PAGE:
Find the Best Whitening for Sensitive Teeth

Teeth-whitening products often have a bad reputation when it comes to tooth sensitivity. They can be overly abrasive, acidic or contain bleaching agents such as peroxide that irritate the gums and damage the teeth. Yet the good news is, there are much gentler teeth-whitening products that care for your mouth while restoring natural whiteness.

It’s small wonder that many of us are in search of teeth-whitening solutions; our teeth can easily become discoloured as we enjoy our day-to-day life. Red wine, coffee and cigarettes are some of the most common culprits, but staining can also be caused by highly pigmented foods such as balsamic vinegar and turmeric.

If you suffer from sensitive teeth and want a brighter, pain-free smile, read on to learn how to manage sensitivity while discovering the most effective sensitive-teeth-whitening toothpaste.

WHAT CAUSES SENSITIVE TEETH?

There’s a whole host of reasons why you may experience the short, sharp twinge of sensitivity. Getting to the bottom of what’s causing your sensitive teeth can help you select the best method for pain-free whitening. Sensitive teeth are commonly caused by:

  • Worn or damaged enamel, which makes the soft dentine inside our teeth vulnerable. This can be the result of poor brushing, teeth grinding or something as simple as consuming food and drink high in sugar and acid.1
  • Extreme temperatures or textures can trigger tooth sensitivity, such as biting into a tart, crunchy apple or walking into a chilly wind.2
  • A one-off accident or trauma such as a broken tooth or a loose filling can cause temporary pain.3,4
  • Receding gums, caused by overbrushing or gum disease, which exposes the nerves inside the tooth.5

EIGHT PAIN-FREE TIPS FOR WHITENING SENSITIVE TEETH

The great news is, there are effective ways you can manage sensitivity while taking at-home steps towards a whiter, brighter smile. These include a good oral hygiene routine as well as simple lifestyle changes.

Here are eight top tips on whitening for sensitive teeth:6

  1. Brush twice a day for two minutes using a fluoride-based toothpaste such as Sensodyne Daily Care Gentle Whitening, which has a superior whitening action* and provides long-lasting sensitivity care.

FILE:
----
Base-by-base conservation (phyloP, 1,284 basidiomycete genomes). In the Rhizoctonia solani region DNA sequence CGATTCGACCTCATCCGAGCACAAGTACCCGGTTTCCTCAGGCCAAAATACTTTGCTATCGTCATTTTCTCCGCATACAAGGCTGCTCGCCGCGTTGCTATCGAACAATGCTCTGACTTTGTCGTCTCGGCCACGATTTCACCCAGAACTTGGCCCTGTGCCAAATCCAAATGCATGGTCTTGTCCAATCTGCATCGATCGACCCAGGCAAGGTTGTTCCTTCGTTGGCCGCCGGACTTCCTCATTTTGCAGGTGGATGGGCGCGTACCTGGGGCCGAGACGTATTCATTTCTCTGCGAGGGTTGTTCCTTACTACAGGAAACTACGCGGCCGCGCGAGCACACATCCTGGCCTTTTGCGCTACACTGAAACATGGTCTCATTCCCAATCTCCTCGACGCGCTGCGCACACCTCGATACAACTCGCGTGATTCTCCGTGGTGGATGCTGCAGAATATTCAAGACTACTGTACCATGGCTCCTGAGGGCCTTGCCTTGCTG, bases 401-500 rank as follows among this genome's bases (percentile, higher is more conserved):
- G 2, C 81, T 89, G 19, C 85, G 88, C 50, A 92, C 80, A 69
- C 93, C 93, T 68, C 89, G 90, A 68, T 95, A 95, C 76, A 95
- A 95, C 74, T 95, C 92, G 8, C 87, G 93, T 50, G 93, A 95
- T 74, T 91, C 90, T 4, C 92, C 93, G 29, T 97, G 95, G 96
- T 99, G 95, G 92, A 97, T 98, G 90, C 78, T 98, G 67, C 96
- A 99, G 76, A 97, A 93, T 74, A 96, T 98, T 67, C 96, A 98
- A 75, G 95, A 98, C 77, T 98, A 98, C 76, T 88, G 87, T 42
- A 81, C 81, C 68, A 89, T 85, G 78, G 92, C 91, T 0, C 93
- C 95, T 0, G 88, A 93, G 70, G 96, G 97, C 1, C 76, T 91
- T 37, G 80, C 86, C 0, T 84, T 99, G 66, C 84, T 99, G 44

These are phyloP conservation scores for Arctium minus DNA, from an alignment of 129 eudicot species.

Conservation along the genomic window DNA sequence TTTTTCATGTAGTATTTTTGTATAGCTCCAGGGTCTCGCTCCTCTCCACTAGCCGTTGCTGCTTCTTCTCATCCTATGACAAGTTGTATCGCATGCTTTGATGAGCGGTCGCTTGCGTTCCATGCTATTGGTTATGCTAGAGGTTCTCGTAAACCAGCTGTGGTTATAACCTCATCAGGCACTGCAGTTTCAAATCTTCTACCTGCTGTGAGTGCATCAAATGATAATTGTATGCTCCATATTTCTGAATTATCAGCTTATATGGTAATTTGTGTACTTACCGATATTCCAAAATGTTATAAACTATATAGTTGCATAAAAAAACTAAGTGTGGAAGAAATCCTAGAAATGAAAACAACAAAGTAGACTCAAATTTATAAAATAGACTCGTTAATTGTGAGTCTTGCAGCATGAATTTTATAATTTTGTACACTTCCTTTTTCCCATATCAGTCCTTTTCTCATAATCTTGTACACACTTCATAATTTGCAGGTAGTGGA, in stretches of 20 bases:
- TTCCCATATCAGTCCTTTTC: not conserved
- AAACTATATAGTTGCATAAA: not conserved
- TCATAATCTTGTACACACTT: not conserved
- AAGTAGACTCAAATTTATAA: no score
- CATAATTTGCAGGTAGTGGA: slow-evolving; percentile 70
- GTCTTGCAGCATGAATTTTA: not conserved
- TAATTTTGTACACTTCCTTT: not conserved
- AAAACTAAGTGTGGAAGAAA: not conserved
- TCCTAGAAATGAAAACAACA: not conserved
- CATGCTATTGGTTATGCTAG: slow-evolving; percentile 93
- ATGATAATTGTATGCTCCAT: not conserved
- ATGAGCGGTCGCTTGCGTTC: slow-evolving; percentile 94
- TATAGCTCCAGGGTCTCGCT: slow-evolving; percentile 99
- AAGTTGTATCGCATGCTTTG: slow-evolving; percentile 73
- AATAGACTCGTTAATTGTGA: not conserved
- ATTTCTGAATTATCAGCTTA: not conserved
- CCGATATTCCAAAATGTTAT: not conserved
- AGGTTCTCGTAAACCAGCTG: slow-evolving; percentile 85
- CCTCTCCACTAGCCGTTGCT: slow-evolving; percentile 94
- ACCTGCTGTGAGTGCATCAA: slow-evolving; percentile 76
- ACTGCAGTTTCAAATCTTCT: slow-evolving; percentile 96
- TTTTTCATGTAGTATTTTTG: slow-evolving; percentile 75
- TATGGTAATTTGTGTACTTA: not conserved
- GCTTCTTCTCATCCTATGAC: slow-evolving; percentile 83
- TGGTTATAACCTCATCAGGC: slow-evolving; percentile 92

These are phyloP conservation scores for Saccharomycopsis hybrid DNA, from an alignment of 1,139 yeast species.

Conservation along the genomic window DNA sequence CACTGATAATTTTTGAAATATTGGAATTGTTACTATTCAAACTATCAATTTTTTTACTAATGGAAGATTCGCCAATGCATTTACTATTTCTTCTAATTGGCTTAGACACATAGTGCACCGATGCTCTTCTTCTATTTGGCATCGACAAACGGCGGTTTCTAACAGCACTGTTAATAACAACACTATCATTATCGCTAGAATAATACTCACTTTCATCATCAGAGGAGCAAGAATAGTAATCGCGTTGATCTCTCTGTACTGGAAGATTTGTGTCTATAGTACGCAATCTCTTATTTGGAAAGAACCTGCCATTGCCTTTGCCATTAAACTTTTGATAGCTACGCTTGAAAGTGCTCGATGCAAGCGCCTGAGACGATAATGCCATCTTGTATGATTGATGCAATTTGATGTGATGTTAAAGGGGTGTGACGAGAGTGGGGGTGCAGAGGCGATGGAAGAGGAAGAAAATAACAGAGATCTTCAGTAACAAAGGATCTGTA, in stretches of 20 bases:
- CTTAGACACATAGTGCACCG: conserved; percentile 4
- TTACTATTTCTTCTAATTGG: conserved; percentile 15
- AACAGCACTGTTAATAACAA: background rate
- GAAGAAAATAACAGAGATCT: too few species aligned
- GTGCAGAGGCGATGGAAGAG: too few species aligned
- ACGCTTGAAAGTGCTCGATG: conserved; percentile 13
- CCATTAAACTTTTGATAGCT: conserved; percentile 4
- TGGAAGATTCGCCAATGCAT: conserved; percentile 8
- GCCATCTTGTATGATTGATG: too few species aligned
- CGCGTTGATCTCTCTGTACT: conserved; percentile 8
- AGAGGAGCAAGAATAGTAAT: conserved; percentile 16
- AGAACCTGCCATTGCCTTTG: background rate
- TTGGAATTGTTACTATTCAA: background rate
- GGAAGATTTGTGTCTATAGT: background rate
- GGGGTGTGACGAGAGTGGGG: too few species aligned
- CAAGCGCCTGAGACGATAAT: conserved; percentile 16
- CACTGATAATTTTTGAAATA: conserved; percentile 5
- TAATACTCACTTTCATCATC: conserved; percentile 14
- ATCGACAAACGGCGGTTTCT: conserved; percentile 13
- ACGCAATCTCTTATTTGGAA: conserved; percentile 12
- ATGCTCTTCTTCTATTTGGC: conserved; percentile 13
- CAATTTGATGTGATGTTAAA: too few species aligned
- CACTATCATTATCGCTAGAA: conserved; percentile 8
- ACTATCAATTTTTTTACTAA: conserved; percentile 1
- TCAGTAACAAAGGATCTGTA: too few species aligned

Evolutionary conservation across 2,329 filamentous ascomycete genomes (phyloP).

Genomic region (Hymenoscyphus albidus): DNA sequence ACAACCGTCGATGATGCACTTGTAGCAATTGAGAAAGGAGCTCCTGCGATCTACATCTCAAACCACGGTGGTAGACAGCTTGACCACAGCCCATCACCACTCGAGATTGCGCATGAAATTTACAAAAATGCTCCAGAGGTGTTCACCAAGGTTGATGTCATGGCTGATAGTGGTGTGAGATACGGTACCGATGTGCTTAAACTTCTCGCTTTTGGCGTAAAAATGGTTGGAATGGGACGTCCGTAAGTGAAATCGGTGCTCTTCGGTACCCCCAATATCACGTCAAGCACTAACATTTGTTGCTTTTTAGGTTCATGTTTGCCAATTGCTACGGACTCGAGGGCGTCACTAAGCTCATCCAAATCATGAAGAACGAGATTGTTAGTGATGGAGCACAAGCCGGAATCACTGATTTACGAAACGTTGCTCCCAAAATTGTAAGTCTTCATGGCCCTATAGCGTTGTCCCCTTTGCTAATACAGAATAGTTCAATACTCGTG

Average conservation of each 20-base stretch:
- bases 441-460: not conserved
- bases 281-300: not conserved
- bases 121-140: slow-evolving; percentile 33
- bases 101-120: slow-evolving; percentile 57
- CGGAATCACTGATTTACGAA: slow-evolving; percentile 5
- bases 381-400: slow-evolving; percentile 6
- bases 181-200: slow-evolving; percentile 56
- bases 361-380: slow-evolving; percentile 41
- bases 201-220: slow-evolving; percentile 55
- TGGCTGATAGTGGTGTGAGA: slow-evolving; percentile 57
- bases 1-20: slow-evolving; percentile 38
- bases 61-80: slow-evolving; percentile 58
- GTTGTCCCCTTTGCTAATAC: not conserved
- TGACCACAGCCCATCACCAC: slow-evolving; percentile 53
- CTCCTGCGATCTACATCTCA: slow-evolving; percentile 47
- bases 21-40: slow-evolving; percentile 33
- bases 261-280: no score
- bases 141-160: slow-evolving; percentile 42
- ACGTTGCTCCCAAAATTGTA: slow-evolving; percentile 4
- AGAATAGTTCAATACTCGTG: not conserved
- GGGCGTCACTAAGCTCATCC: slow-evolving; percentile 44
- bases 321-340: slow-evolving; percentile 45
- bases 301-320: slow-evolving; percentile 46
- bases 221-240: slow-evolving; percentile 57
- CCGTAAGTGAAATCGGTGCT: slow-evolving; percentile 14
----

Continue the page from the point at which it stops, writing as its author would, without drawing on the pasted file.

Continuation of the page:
2. Use a toothbrush designed to remove stains gently.
  3. Once a day, clean between your teeth with an interdental brush or floss.
  4. Limit the amount of tea, coffee and red wine you drink – these everyday drinks are the most common causes of stained teeth. Rinsing your mouth with water after drinking or adding milk to your tea and coffee can minimise discolouration.
  5. Cut back on sweets and sugary foods. Instead, opt for foods that are good for your teeth such as crunchy vegetables or cheese.
  6. Avoid smoking; it has a detrimental effect on the health and colour of your teeth.
  7. Visit your dentist and your oral hygienist for regular check-ups.
  8. Speak to your dentist before you undergo any teeth-whitening procedures; they can advise on the best treatments for you.

HOW SENSODYNE SENSITIVE WHITENING TOOTHPASTE CAN HELP

With so many teeth-whitening products available, finding the right one for your sensitive teeth can feel overwhelming. To restore your smile, explore the full Sensodyne range, which features whitening toothpastes, to find the product best suited to your teeth.

We recommend the Sensodyne Sensitivity and Gum Whitening toothpaste and the Sensodyne Daily Care Gentle Whitening toothpaste, which protect teeth and gums while gently removing stains to restore natural whiteness. Use these with the Sensodyne True White Toothbrush; its bristles are designed to remove stains and the plaque that contributes to sensitive teeth.

*versus previous formulation

Sources: Clicking any of the links below takes you to an external website that is independently operated and not managed by GSK. GSK assumes no responsibility for the content on the website. If you do not wish to leave this website, do not click on the links below. 

  1. Sensitive Teeth, NHS Dentist. https://www.nhsdentist.com/sensitive-teeth; Accessed 19/02/2020. Referenced text is highlighted in source PDF. 
  2. Sensitive Teeth, NHS Dentist. https://www.nhsdentist.com/sensitive-teeth; Accessed 19/02/2020. Referenced text is highlighted in source PDF. 
  3. Trauma To The Teeth, Cambridge University Hospitals. https://www.cuh.nhs.uk/addenbrookes-hospital/services/oral-and-maxillofacial-surgery-and-orthodontics/trauma-teeth; Accessed 19/02/2020. Referenced text is highlighted in source PDF.
  4. Toothache, NHS Direct Wales. https://www.nhsdirect.wales.nhs.uk/encyclopaedia/t/article/toothache/; Accessed 19/02/2020. Referenced text is highlighted in source PDF.
  5. Gum Disease, NHS. https://www.nhs.uk/conditions/gum-disease/; Accessed 19/02/2020. Referenced text is highlighted in source PDF.
  6. Toothache, NHS Direct Wales. https://www.nhsdirect.wales.nhs.uk/encyclopaedia/t/article/toothache/; Accessed 19/02/2020. Referenced text is highlighted in source PDF.